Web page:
The Power of Radical Acceptance

Can we make our dogs become something they are not? Learning radical acceptance can be mind-blowing.

By Cheryl VanVoorhies, M.Ed., CTC


How many of us, myself included, have wanted our dog to be a superstar at a dog sport such as agility, rally, tracking, obedience, or nose work?  Maybe the dream is to compete and bring home ribbons while enjoying time with our dog and our friends. Or maybe, you wanted to go hiking with your dog enjoying scenic views together. Did any of that work out for you? Did you have that calm, relaxed, and focused dog every time? Do you have a dog that can go everywhere without lunging or barking at others? I’d imagine for many of us, it’s not always that simple. Let’s admit it; we’ve all had expectations for one of our dogs that they were not able to achieve. 


A recent buzzword flying around is ‘radical acceptance’. How does that relate to you or your dog? In broad terms, it is the ability to accept situations that are outside of your control without judging them, which in return reduces the suffering that is caused by them. Sounds simple, right? Yeah, hold your horses (or dogs in this case!), because it’s not as simple as it sounds.


Baby Seele was such a cutie!

When I brought home my oh-so-adorable German Shepherd puppy, Seele, the dog world had changed tremendously since I was younger. I loved that she and I would have so many cool activities in which to participate. I decided to explore them to see in which sport the two of us could excel.


We tried agility and she did well but only as long as no other dogs were around. If she saw another dog she would lunge and bark.  Not exactly ideal for an agility competition. Onto the next activity, rally. Again, she could perform well alone but in our first competition, we were kicked out of the ring by the judge when Seele lunged and barked at a dog in the next ring. When I went back to look at the video of that rally competition, I saw that she was certainly not having fun. She was stressed and unhappy.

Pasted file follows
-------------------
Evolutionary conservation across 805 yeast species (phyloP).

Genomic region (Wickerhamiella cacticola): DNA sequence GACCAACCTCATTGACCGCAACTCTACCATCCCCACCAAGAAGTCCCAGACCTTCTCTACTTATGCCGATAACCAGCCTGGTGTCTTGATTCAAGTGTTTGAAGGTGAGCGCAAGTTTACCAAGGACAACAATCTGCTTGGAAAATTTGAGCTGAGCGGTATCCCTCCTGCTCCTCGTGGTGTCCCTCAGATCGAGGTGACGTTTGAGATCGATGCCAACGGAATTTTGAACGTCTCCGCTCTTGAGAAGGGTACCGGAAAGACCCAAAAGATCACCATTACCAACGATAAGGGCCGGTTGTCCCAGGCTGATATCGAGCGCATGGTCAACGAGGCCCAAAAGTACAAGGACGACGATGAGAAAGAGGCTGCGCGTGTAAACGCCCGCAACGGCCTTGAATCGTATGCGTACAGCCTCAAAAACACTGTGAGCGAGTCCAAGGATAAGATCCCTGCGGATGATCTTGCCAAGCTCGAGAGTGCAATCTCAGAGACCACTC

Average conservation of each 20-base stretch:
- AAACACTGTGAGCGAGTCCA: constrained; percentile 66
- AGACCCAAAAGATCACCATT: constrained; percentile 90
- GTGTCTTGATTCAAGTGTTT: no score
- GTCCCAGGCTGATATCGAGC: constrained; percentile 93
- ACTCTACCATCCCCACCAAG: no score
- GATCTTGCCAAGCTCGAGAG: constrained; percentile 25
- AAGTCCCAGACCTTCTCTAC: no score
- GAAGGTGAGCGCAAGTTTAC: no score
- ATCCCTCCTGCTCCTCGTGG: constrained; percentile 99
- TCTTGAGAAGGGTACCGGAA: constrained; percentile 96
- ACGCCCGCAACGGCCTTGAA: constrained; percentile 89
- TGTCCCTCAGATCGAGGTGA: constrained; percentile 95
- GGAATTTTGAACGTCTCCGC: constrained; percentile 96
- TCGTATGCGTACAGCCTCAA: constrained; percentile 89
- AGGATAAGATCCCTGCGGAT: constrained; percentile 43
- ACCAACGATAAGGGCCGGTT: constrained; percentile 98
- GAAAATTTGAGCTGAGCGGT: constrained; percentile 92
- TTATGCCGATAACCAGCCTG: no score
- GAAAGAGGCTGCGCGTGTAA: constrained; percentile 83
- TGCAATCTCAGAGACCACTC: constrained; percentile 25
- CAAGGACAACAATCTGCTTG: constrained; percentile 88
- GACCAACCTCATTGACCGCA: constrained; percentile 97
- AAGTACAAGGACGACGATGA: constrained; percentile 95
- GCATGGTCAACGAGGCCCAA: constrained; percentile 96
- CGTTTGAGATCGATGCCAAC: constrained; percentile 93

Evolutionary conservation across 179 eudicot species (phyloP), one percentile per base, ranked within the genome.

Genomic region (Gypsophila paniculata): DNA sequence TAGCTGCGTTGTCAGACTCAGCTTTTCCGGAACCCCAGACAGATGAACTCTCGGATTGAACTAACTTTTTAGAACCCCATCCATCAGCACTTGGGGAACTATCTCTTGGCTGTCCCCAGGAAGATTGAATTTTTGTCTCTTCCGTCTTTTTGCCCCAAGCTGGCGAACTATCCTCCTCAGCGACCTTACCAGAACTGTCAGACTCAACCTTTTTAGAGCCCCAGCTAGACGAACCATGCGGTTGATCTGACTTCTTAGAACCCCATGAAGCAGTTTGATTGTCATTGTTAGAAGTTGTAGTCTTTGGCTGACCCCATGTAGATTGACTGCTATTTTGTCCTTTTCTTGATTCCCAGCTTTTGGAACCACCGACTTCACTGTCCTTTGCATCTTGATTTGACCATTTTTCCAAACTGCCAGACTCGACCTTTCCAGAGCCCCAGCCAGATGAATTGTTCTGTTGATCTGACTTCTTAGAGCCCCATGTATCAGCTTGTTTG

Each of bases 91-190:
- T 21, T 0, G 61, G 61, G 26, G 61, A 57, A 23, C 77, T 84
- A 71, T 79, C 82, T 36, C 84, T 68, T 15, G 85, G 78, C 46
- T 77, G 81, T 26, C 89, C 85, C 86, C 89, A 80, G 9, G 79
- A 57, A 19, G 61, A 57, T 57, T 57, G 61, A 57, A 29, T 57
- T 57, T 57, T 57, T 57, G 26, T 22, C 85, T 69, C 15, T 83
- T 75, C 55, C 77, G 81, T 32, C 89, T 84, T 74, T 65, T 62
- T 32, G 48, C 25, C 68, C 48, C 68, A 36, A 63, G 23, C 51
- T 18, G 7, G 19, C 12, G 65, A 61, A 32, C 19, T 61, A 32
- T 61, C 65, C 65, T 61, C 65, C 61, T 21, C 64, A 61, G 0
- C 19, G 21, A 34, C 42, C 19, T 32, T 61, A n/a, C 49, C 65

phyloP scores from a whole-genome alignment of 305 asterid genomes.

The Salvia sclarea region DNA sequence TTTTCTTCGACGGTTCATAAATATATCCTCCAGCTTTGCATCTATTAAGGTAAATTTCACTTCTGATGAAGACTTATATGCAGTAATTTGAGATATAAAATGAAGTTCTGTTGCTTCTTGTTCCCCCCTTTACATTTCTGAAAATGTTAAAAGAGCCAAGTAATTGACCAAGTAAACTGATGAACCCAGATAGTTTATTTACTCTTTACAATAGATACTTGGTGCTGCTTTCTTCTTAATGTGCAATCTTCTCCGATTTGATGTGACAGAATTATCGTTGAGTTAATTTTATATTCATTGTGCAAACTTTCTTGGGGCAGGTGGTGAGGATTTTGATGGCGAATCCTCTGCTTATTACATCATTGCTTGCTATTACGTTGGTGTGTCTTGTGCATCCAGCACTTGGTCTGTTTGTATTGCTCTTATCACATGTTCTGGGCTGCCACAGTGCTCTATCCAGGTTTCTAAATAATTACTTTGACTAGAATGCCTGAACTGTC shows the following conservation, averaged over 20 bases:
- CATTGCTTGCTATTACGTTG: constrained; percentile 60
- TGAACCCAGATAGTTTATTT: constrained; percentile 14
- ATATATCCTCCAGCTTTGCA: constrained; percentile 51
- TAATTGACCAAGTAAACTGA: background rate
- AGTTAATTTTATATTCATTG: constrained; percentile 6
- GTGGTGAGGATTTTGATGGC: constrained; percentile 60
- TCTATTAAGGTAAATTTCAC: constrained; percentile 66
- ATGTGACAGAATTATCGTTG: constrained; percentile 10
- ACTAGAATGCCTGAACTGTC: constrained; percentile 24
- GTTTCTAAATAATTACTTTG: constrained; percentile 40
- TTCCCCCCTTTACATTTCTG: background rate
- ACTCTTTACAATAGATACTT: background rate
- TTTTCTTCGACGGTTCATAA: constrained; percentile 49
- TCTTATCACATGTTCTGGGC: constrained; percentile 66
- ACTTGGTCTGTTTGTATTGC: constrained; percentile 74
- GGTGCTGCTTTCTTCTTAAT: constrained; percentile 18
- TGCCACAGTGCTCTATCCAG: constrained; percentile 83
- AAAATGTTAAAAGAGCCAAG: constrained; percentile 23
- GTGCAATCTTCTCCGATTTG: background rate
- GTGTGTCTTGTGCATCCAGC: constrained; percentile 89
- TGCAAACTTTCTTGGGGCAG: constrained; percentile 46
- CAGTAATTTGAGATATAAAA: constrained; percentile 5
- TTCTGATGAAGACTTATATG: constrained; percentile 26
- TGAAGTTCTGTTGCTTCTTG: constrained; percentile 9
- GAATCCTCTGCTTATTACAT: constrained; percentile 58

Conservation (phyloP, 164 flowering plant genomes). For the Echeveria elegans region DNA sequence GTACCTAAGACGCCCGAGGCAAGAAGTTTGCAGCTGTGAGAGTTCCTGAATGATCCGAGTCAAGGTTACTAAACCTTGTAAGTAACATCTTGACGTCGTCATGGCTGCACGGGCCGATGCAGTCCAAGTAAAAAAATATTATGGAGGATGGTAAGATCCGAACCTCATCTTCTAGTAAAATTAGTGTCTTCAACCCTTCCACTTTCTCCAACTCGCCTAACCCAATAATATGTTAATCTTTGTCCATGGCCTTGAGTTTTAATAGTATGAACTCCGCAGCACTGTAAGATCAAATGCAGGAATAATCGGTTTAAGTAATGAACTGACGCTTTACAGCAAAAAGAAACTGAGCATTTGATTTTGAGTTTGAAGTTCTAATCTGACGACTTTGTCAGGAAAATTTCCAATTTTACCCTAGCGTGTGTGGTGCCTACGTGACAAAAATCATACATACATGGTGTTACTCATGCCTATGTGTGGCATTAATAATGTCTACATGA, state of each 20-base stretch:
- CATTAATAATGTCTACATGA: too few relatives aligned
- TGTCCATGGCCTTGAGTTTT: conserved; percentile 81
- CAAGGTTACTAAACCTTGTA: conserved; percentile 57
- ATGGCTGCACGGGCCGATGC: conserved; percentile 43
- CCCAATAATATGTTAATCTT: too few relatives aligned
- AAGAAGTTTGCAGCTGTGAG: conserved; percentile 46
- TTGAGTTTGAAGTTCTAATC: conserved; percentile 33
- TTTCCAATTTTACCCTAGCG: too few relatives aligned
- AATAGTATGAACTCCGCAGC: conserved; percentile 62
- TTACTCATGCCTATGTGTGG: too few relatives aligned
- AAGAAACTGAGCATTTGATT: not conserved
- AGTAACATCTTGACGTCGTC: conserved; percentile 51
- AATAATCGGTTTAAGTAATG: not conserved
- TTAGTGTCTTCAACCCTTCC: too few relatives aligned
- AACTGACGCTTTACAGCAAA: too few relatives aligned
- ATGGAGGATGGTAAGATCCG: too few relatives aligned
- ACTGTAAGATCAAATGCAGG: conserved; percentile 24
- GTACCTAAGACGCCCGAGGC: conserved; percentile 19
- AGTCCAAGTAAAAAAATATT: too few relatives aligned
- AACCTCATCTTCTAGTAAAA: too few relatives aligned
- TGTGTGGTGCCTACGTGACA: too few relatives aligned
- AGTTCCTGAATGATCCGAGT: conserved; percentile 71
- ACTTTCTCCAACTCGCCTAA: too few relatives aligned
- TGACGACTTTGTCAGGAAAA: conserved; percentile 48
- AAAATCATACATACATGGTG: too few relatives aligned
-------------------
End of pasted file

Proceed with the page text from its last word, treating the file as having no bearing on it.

I tried tracking thinking, this should be good, no dogs will be around on the scent track. However, I learned that the environment itself was instrumental in her success or failure. She was a sensitive, fearful dog and if anything came by the field where we were searching, she stopped and waited until it passed. We tried multiple times to get certified in order to be able to compete and failed. Ugh! Onto nose work… same scenario; she did great at practice, but in a competition situation, she did not enjoy the experience.  


Feeling sad that I couldn’t do these fun competitive sports, I questioned why. Why is this happening? Well, I knew that both genetics and early life experiences can come into play. Seele had a fearful mother as well as unfortunate interactions with other dogs who aggressively charged her during her formative socialization period. This exacerbated her stress and conditioned her to be fearful of other dogs.


A wise friend and mentor once told me, “Do what your dog loves to do, not what you’d love for your dog to do.” That was an aha moment that gave me clarity! How many of us have pushed our dogs to do things they didn’t really love? Would we do that to our human children? Would we push them to be a ballerina if they wanted to be basketball stars? What happens when we accept our dog’s abilities, skills, and personality? No judgment, just accept them and do what they love to do, even if that means they are simply loveable couch potatoes. Mind-blowing, right?


I can only speak for myself and my dog. Once I had insight into who she was and what she needed, not who I wanted her to be or what I needed, I learned to appreciate her as this relaxed, funny dog who loved being around me in settings where she felt safe and comfortable enough to have fun. I worked on the behavior issues that caused her to stress and have fear, but I no longer expected her to succeed in environments that were wrong for her. We soared as a team and were able to experience safe tracking, nose work practices with friends, or stay at home simply letting her be who she truly was. Our relationship drastically improved and blossomed.


If you have a dog whose behavior you are struggling with, stop to consider if you are applying unreasonable expectations. Perhaps a small dose of radical acceptance is just what the doctor ordered!


Seele is calmly practicing her nose work skills without other dogs around to cause her anxiety.